Last month, we reported that providing contextual information may diminish viewers’ enjoyment of modern art. A commenter suggested that dynamic may apply to music as well, noting that a class he took on the music of Aaron Copland “lessened my appreciation of the composer’s work.”
A study just published in the journal Psychology of Music suggests his experience was far from unique. It finds that reading a what-to-listen-for guide before hearing a piece of music seems to make the actual aesthetic experience less pleasurable.
“Descriptions may interfere with the directness and intimacy with which listeners are able to experience a work,” writes Elizabeth Hellmuth Margulis of the University of Arkansas. “It may distance listeners, or place them at a remove — as if they were listening through someone else’s ear.”
Margulis, whose research on musicians’ brains was described on Miller-McCune.com in 2008, selected 24 excerpts from Beethoven string quartets. For each of these 45-second snatches of music, she wrote two brief descriptions: One labeled “dramatic” (“The opening evokes a deeply felt hymn”), the other “structural” (“This piece begins with a series of slow, sustained chords”).
The 16 non-musicians who participated in the experiment listened to all 24 excerpts. For eight of the pieces, they first read the dramatic description of what it was they were about to hear. For another eight, they read the structural description. The remaining eight were presented without any preparation. Afterward, the participants rated their enjoyment of each excerpt.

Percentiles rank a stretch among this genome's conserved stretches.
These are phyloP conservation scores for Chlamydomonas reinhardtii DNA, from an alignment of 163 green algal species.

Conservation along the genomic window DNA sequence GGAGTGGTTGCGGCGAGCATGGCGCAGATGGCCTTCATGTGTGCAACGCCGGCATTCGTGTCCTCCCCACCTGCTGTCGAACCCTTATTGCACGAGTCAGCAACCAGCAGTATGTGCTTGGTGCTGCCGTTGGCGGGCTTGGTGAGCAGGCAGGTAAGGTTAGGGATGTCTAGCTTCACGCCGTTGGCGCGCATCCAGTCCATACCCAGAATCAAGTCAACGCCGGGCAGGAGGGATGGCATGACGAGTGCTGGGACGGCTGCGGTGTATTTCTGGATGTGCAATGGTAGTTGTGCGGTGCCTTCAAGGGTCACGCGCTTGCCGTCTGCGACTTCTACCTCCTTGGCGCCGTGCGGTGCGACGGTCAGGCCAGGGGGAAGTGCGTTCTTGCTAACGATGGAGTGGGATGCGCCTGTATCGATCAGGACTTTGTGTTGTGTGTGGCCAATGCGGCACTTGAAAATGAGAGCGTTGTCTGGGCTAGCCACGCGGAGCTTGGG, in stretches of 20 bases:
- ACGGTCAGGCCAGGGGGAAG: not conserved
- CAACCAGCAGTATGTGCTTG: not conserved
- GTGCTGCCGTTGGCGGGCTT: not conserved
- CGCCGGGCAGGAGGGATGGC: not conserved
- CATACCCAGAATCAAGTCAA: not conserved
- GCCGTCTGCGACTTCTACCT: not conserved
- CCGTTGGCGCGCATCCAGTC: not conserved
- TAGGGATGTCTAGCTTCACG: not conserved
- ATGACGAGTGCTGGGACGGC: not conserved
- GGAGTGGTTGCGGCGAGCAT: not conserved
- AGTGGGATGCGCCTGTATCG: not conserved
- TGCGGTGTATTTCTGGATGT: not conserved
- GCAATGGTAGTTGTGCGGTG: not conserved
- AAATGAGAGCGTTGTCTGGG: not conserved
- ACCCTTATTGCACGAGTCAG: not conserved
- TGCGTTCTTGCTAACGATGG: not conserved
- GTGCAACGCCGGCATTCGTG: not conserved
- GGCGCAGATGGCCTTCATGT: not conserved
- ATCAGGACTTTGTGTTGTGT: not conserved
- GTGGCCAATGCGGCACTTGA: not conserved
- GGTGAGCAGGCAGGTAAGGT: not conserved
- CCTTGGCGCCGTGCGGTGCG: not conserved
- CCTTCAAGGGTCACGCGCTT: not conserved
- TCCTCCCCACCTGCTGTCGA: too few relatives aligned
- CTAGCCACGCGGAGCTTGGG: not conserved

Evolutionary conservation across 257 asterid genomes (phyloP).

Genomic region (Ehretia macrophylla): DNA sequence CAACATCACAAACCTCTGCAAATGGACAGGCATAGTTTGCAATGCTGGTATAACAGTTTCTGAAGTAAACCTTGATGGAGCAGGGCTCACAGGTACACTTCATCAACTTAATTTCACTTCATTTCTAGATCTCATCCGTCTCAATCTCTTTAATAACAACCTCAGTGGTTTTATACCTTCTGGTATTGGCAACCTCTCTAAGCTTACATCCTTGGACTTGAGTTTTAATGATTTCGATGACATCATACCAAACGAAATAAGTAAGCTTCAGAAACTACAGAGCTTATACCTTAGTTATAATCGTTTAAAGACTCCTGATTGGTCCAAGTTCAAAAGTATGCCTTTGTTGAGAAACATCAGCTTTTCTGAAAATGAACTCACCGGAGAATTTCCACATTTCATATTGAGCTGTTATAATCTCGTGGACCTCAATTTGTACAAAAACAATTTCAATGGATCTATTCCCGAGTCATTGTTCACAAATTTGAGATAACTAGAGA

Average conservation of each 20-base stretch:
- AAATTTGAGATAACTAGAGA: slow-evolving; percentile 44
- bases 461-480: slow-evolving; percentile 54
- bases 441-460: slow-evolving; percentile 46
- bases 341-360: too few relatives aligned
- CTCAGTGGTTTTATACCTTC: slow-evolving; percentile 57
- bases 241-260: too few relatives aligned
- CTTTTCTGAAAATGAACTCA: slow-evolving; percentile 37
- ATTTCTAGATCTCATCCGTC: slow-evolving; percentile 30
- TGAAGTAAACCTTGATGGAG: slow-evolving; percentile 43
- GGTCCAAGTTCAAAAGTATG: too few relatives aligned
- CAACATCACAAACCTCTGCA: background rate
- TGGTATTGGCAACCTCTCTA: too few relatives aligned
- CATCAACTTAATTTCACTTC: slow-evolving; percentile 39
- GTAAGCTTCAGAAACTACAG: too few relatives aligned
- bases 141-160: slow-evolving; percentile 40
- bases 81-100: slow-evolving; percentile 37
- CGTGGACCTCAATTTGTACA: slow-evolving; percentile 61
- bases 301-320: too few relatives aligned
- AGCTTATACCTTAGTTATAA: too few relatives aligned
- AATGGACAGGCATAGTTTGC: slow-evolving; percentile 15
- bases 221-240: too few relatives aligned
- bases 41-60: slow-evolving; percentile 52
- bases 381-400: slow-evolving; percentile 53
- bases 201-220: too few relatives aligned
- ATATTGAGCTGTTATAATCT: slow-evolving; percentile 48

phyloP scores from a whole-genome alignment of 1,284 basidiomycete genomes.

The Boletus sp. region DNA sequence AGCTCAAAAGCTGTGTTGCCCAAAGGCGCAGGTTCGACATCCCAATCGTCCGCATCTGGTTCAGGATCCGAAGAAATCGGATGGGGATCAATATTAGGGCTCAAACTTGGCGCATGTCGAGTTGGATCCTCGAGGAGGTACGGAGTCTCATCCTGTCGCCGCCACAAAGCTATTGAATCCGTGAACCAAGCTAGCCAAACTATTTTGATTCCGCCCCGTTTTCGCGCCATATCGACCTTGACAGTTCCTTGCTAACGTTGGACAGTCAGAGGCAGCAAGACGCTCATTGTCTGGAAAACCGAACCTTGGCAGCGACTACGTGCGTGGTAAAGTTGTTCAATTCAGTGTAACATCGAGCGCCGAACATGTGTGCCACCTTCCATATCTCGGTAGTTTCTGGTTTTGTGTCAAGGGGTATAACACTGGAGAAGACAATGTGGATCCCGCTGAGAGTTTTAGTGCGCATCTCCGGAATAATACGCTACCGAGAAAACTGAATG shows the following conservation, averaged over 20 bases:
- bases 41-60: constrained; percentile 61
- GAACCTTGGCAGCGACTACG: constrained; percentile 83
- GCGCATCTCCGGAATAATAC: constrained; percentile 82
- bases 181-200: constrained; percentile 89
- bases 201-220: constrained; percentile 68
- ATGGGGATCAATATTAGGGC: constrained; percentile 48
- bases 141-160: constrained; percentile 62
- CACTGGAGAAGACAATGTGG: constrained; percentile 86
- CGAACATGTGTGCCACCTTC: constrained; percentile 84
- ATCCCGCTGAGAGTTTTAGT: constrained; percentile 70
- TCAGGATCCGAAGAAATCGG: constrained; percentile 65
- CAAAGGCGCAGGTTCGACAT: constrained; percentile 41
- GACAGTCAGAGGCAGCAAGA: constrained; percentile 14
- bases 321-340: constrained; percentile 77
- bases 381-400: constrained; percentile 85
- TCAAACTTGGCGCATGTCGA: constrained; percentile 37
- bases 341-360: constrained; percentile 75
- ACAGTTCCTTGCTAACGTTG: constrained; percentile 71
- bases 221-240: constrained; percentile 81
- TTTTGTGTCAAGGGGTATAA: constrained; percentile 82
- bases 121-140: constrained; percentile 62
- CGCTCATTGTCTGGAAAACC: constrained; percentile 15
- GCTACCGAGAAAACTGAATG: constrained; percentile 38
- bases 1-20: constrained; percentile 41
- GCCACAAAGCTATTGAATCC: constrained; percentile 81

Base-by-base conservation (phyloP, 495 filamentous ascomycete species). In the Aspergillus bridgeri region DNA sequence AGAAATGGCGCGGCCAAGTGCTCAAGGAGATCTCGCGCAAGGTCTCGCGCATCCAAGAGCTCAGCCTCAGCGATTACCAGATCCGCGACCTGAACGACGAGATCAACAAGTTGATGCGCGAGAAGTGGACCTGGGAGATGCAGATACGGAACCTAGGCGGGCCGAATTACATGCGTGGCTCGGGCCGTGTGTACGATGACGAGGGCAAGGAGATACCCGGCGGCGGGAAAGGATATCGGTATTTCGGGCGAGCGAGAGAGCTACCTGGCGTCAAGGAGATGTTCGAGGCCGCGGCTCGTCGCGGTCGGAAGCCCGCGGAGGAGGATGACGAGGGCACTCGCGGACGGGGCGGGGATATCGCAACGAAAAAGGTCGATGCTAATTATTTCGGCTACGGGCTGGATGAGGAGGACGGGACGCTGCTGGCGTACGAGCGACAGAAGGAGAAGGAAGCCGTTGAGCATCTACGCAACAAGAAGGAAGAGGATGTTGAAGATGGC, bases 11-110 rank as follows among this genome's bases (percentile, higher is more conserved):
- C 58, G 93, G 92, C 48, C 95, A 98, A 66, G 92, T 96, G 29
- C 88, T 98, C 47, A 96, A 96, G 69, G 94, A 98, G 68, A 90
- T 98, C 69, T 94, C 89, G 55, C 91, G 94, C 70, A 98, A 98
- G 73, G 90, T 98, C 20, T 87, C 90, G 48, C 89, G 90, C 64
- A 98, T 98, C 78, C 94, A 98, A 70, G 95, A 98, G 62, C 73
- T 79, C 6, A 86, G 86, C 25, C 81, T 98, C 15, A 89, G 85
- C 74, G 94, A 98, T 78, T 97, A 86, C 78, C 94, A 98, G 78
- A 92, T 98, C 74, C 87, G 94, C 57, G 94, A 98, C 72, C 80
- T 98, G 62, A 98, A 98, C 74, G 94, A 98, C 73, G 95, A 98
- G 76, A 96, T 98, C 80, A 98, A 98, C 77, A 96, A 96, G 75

“Excerpts without descriptions were enjoyed more than excerpts with them,” Margulis writes. “Dramatic descriptions seemed to reduce enjoyment more than structural descriptions, but this effect did not rise to significance.”
Is it possible the test participants were simply annoyed by the instruction to read the description, which influenced how they perceived the piece? Possibly, but a follow-up experiment determined any such effect did not account for the difference in enjoyment levels.
So what does explain it?
“Music has been associated with the pleasure of ‘flow,’ a state that may be harder to achieve when conceptual knowledge intervenes,” Margulis notes. “Listeners are less likely to let the music wash over them if they have just read a description.
“When people without extensive formal training listen to music in terms of verbal descriptions, they may work so hard at connecting the notes into label-able phenomena that they lose the ability … to hear the subtle interconnections among the sounds. These interconnections may be fundamental to music enjoyment.”
So should program notes and pre-concert lectures be abandoned? Not necessarily, says Margulis, who cautions her study is preliminary and “raises more questions than it answers.”
“It is plausible,” she writes, “that program notes with other types of information — composer background, for example — may enhance enjoyment in a way that descriptive notes appear not to.” (This is the approach of many classical music stations, including KUSC Los Angeles, where announcers often discuss the circumstances of a work’s composition but seldom address specifics of structure.) She adds that “even if descriptive notes don’t increase enjoyment in the short term, they might over the longer term.”
Then again, perhaps our entire impulse to translate music into words is misguided. Composer and musical theorist Leonard Meyer implied as much when he wrote (in a passage Margulis includes in her paper): “Listening to music intelligently is more like knowing how to ride a bicycle than knowing why a bicycle is ridable.”
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